Two longtime Denver Department of Public Works employees took a trip to Europe last year that was paid for by vendors that sell public-works equipment to the City of Denver. By allowing the vendors to pay for the trip, the two employees, who have been on leave since the beginning of May, may have violated Denver's code of ethics for city employees.
Kelly Duffy, Denver's director of streets maintenance, and Doug Legg, a Public Works manager, traveled to Germany and Italy in May 2018, using plane tickets and staying at hotels that were paid for by Italian companies courting the City of Denver. Following a recommendation from Legg, the city bought a street sweeper from one of the vendors.
It is a violation of the city's code of ethics for a city official to allow a company to pay for travel expenses and lodging if the employee will be negotiating contracts with or recommending purchases from that vendor.
The city covered Duffy and Legg's meals while they were traveling.
Denver's human resources department acknowledges that Duffy and Legg are being investigated by an outside firm, but declined to comment further. Public Works notes that the investigation by the outside firm is not tied to the trip, but that the department is taking its own "close look" at the trip and the subsequent purchase of the street sweeper.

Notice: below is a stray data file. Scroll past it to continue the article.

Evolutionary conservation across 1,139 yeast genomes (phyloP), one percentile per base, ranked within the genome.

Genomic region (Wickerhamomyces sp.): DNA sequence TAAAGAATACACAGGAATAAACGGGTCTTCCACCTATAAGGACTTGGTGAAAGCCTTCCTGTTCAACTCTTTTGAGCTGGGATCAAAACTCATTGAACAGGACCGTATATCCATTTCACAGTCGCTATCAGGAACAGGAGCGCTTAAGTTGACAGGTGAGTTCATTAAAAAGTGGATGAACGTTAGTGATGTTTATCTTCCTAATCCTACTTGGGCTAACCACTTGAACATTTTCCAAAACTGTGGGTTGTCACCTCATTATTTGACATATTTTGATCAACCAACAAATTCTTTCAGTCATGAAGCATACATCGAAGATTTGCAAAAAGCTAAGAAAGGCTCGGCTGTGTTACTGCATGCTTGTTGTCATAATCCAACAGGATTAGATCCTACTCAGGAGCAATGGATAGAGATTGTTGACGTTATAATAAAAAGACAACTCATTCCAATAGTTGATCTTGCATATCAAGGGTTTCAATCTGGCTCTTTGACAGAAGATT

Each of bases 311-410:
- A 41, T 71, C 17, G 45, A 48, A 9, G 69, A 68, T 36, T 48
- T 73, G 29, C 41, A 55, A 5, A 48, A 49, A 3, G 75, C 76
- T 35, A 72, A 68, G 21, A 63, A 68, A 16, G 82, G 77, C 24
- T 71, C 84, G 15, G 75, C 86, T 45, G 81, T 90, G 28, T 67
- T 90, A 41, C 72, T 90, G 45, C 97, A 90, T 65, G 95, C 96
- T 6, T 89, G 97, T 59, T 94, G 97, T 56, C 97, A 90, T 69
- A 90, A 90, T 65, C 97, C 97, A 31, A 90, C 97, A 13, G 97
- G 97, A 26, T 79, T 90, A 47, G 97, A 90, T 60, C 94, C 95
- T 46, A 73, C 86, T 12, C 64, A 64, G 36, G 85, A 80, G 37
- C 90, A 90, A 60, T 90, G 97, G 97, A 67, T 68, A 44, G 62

"We are looking now at the trip more closely. We want to determine if all city processes were followed," says department spokeswoman Nancy Kuhn.
The trip lasted from May 16 to May 22. In a travel request filed by Duffy in April 2018, she and Legg wrote that they would be attending the IFAT conference in Munich, which describes itself as "the world's leading trade fair for water, sewage, waste and raw materials management." Duffy and Legg said that they would be meeting with two Italian vendors, Dulevo and Giletta, to "discuss and see products," and noted that Dulevo builds street sweepers for Denver.
The travel request form only includes information about attending a conference in Germany. Kuhn says that the department's executive director, Eulois Cleckley, was aware that airfare and lodging weren't being covered by the city.
During the same European trip, however, Legg and Duffy traveled to Italy. While there, they visited the factories of Dulevo and Giletta. Dulevo manufactures electric street sweepers, while Giletta makes "technologically advanced snow removal equipment," according to Kuhn.
"The Giletta/Tenco company covered the majority of the travel costs. Dulevo covered one night in a hotel before the Dulevo factory tour," Kuhn wrote in an email to Westword.
After Legg and Duffy returned from their trip, Dulevo brought one of its electric sweepers to Denver so the city could "evaluate its performance."
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According to Public Works, Denver eventually purchased an all-electric sweeper from Dulevo that is being used to sweep bike lanes. "We were (and may still be) the first in the U.S. to have one," Kuhn wrote.
Prior to the purchase of the street sweeper, Legg sent a letter to Denver recommending it as the best option among small, all-electric street sweepers, adding that its parts would be interchangeable with parts from other street sweepers, since Denver already buys from Dulevo.
In addition to placing Legg and Duffy on investigatory leave, the city also took their laptops.
In August 2010, Legg received a written reprimand from the city for an alleged altercation with another city employee. Duffy has no disciplinary issues in her file.